No Child Left Behind: 10 Years Later, What Have We Learned?

by Krischa Esquivel

 January 8, 2012 marked the 10 year anniversary of No Child Left Behind (NCLB), which has become one of the most controversial educational legislations passed.  It has become common place, almost expected, that NCLB be viewed in a negative light and that what was created has not worked, to the point where the No Child Left Behind Reauthorization has been passed as a way to NOW get the desired results.  So what’s the truth behind this Law?  Has NCLB done what it was intended to do?  Has the educational system in the United States benefitted at all from this Law, or has precious time and money we do not have been wasted?

In the interest of remaining neutral and recognizing that complete success is rarely achieved the first time introduced, we will examine both the successes and some the challenges this very controversial law has achieved.

One of the main things NCLB did was bring education to the forefront.  For years, the field of education was simply left to the teachers and administrators. Nobody paid much attention to what was going on in the schools.  The assumption was that children were learning because they were matriculating from grade to grade.  But was that truly the case?

 Although NCLB requires a great deal of child testing, this also brings about a level of accountability never seen before.  One of the problems with new accountability programs and looking at factors never examined is that we are forced to see shortcomings no one has ever imagined.  Teachers begin to feel as if they are being looked at under a microscope, parents are now scrutinizing a system that “has always worked,” and all of a sudden it seems like children are not learning as much as we all hoped.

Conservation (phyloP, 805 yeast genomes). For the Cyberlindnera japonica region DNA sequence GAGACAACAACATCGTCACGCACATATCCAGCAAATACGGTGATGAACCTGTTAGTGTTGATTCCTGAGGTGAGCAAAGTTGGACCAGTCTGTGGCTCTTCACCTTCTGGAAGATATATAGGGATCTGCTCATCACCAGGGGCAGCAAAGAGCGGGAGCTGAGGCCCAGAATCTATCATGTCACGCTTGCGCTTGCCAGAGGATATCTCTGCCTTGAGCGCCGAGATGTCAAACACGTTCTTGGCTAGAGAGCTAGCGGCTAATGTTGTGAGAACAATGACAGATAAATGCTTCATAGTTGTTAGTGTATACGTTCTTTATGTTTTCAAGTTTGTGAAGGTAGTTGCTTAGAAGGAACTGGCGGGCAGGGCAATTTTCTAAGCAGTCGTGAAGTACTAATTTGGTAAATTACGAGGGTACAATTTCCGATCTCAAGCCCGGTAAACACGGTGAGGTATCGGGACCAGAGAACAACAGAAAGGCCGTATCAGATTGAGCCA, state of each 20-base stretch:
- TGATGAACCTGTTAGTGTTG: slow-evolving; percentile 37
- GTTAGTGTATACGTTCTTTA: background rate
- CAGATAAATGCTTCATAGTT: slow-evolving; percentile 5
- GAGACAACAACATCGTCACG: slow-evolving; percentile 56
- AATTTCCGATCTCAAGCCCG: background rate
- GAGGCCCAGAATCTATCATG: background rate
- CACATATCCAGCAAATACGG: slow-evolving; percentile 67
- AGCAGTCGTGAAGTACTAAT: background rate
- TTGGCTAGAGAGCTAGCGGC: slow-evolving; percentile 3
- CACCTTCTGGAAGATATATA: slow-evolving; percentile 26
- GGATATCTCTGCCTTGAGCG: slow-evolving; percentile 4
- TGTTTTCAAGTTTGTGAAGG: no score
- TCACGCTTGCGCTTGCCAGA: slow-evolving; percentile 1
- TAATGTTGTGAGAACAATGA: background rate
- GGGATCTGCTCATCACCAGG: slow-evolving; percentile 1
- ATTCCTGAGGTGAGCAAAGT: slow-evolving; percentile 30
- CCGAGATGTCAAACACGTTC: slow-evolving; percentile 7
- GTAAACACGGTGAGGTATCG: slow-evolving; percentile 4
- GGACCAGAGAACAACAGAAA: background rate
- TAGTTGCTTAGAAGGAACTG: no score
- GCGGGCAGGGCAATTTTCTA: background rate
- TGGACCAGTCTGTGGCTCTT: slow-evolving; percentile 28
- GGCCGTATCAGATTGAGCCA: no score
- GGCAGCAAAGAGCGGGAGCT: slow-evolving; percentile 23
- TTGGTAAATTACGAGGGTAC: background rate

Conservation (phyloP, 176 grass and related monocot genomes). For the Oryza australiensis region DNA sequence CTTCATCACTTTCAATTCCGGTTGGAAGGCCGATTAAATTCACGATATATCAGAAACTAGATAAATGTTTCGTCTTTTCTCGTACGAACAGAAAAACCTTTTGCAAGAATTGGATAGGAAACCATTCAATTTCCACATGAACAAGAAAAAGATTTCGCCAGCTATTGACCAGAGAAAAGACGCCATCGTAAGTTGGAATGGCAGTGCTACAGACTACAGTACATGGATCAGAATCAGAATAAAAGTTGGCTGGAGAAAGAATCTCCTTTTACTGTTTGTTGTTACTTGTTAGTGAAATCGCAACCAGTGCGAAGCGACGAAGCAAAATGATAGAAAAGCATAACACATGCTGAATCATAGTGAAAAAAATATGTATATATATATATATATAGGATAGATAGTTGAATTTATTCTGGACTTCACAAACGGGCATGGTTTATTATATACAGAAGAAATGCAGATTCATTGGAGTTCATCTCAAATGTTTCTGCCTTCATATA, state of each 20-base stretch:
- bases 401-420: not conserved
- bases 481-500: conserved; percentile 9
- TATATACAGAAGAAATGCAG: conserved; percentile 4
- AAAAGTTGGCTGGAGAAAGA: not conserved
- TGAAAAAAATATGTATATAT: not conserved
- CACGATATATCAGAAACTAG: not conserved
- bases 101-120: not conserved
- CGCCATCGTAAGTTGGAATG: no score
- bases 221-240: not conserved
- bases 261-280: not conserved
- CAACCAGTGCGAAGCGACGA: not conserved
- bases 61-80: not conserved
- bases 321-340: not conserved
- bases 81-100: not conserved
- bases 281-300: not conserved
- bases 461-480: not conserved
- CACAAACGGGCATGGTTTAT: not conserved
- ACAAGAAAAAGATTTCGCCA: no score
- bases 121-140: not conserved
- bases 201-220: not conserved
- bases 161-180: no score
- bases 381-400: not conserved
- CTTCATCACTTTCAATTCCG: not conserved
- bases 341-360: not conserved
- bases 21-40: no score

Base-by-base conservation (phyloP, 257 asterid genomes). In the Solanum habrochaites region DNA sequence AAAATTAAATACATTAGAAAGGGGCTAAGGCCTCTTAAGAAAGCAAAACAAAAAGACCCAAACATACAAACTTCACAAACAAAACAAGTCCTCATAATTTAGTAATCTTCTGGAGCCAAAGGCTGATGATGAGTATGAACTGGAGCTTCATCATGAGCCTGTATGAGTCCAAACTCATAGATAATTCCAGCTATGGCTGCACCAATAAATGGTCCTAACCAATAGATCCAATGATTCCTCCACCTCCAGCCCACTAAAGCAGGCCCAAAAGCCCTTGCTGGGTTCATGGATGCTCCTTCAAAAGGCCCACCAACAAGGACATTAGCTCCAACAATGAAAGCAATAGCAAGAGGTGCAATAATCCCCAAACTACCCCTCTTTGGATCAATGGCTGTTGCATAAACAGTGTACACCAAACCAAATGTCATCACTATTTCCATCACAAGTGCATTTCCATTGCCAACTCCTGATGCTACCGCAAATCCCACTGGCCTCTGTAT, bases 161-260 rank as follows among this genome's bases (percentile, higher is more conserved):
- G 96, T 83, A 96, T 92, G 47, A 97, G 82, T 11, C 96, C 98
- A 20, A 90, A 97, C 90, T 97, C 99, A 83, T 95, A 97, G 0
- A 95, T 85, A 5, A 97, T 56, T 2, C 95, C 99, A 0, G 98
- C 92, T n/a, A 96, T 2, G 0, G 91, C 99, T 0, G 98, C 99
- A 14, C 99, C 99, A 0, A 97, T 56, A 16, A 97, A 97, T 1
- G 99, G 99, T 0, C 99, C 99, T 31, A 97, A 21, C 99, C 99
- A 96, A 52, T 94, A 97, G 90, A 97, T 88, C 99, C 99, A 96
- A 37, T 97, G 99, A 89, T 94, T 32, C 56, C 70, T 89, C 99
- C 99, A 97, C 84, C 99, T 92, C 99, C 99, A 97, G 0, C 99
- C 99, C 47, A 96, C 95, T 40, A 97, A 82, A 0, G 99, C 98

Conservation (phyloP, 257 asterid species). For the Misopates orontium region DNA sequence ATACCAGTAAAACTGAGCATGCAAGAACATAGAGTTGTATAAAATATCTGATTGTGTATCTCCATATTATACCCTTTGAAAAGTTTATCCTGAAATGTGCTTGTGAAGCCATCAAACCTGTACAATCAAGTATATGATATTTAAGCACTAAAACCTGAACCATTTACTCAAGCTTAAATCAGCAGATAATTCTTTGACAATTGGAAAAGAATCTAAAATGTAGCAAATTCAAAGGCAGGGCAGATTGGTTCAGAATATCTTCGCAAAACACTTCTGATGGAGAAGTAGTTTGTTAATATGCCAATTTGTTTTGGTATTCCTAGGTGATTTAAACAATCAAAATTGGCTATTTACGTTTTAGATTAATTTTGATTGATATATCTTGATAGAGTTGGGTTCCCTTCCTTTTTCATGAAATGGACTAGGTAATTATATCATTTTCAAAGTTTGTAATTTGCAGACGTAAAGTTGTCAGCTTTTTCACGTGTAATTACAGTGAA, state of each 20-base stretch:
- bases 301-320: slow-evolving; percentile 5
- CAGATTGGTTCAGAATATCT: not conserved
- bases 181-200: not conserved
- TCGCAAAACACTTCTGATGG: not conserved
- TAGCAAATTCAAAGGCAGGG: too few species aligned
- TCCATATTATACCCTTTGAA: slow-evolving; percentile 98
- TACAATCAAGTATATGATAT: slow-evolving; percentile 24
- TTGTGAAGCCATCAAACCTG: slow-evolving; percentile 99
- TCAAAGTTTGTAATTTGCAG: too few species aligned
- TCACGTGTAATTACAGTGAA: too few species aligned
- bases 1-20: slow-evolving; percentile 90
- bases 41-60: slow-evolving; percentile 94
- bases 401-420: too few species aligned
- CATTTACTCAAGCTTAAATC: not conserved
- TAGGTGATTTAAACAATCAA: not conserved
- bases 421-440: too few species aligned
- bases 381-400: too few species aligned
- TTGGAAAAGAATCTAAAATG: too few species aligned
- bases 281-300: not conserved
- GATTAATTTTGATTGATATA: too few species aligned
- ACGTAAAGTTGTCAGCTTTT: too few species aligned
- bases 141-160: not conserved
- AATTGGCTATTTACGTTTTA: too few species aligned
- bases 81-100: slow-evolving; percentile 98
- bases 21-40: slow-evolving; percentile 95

New research brought light to the education gap that is very well known these days between minorities and income levels.  This was a concept never imagined before.  Schools were now being monitored closely.  It was no longer business as usual!  That’s a good thing, right?

In a quest to now bring ALL children to a specific level and to bring ALL schools up to a certain standard, one very important factor was forgotten: ALL children do not, will not, and cannot learn content at the EXACT same time.  What was discussed behind closed doors and the plans that were to be implemented in the classroom had one major glitch and most educators and administrators were aware of this, yet they were now MANDATED to teach in a very specific way.  How was this going to work?  How were teachers going to teach all children the same content at the same time and raise test scores?

The answer is now very clear as we acknowledge the 10 year anniversary: they were given an impossible task.  A bar had been set and all children, regardless of their ability, were expected to reach that level.  And teachers, knowing a child would not be successful (at that time), were now being threatened with job loss while administrators were watching funds being cut and schools being closed. Is this the result of a successful program?

So what have we learned?  We have learned that not all children learn the same content at the same time, and that needs to be ok.  We have learned that yes, accountability is necessary and needed in our public school systems, but not at the detriment of teacher jobs, funding and schools.

We have learned that as Americans and as parents, we all want our children, our future, to succeed.   We now have the daunting task of taking the steps to ensure this happens.  Will the Reauthorization Act ensure this happens?  Only time will tell.  But one thing the Reauthorization Act will do is ensure education and the needs of children stay on the forefront of American Political conversations.  It will ensure teachers are held accountable.  For some teachers this will propel them to the next level.  For others who may not be up to the task of educating some of our most at risk children, this may run them out of the field of education.

At the end of the day, all we can do is stay informed, advocate for a system that works, and pay close attention to what is going on not only in public schools, but in the Legislation being passed as well.  Do you have any experiences, successes, or challenges you would like to share regarding NCLB?  Please leave a comment below.

Other Education articles you may be interested:

http://www.thelosangelespost.org/prepare-grads-workforce/

http://www.thelosangelespost.org/board-oks-charter-takeover-california-public-school/

http://www.thelosangelespost.org/kiplinger-rankings-california-schools/

http://www.thelosangelespost.org/adelante-chicas-model-program-young-latinas/

http://www.thelosangelespost.org/julian-vasques-heilig-kipp-schools/

http://www.thelosangelespost.org/credential-inflation-job-system-2/

http://www.thelosangelespost.org/category/education/converse-education/page/3/


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